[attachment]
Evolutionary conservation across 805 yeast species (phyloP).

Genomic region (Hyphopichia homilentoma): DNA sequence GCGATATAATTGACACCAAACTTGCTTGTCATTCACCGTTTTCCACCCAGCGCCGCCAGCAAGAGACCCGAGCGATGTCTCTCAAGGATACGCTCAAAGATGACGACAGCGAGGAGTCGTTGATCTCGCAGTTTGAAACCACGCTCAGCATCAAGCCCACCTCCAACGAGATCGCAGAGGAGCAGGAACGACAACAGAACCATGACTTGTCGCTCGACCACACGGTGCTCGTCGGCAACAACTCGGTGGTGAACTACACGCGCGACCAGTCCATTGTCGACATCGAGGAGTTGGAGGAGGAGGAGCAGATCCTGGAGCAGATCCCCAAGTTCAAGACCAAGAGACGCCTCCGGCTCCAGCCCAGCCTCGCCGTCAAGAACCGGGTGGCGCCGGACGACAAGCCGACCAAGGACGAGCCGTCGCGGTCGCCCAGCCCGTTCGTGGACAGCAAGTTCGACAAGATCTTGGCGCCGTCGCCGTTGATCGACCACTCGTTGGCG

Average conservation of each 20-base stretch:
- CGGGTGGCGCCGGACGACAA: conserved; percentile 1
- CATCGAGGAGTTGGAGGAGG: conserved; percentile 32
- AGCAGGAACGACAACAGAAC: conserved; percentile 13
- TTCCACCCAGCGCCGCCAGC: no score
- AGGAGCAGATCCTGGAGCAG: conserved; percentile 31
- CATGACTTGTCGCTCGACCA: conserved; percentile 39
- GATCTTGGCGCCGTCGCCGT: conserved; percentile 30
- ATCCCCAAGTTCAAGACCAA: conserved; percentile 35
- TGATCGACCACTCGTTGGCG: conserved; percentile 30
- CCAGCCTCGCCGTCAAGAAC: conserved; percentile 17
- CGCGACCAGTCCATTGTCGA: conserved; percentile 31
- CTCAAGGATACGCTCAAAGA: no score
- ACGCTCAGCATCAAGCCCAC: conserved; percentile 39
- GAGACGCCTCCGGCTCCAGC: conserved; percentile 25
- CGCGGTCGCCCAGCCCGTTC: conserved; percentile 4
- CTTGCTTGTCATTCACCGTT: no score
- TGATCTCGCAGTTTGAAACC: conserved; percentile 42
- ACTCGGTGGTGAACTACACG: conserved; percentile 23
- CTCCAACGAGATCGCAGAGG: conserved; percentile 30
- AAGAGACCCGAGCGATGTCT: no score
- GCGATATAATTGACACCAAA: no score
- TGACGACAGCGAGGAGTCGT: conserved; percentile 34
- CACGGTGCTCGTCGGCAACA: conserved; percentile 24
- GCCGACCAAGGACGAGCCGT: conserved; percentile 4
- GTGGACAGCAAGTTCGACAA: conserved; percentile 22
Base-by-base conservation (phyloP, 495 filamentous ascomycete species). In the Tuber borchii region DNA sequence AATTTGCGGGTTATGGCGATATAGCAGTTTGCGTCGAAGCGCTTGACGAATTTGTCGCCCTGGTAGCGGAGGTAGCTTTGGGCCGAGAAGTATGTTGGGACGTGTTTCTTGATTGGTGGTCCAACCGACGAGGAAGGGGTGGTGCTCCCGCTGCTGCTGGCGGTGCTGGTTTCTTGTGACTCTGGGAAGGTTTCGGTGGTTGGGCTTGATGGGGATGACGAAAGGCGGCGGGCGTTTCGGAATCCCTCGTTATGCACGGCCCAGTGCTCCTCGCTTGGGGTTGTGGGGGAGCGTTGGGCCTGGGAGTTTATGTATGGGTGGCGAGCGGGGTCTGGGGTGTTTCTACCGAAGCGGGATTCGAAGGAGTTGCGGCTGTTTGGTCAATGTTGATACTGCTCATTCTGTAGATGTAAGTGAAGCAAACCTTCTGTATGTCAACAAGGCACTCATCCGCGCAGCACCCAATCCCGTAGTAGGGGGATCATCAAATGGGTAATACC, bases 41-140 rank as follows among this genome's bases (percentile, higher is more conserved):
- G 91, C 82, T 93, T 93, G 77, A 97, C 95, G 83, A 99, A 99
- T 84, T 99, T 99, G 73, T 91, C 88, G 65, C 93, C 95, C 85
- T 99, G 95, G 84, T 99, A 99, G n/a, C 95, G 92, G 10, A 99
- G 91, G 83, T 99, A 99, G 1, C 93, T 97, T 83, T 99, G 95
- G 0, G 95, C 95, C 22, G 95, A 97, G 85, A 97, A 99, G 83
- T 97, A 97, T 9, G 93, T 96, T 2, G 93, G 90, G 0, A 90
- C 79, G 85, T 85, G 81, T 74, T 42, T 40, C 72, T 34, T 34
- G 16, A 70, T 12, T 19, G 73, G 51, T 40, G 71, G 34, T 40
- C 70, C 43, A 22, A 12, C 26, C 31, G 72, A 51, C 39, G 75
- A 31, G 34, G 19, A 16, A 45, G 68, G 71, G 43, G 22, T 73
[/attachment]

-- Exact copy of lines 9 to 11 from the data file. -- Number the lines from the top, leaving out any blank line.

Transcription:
- CATGACTTGTCGCTCGACCA: conserved; percentile 39
- GATCTTGGCGCCGTCGCCGT: conserved; percentile 30
- ATCCCCAAGTTCAAGACCAA: conserved; percentile 35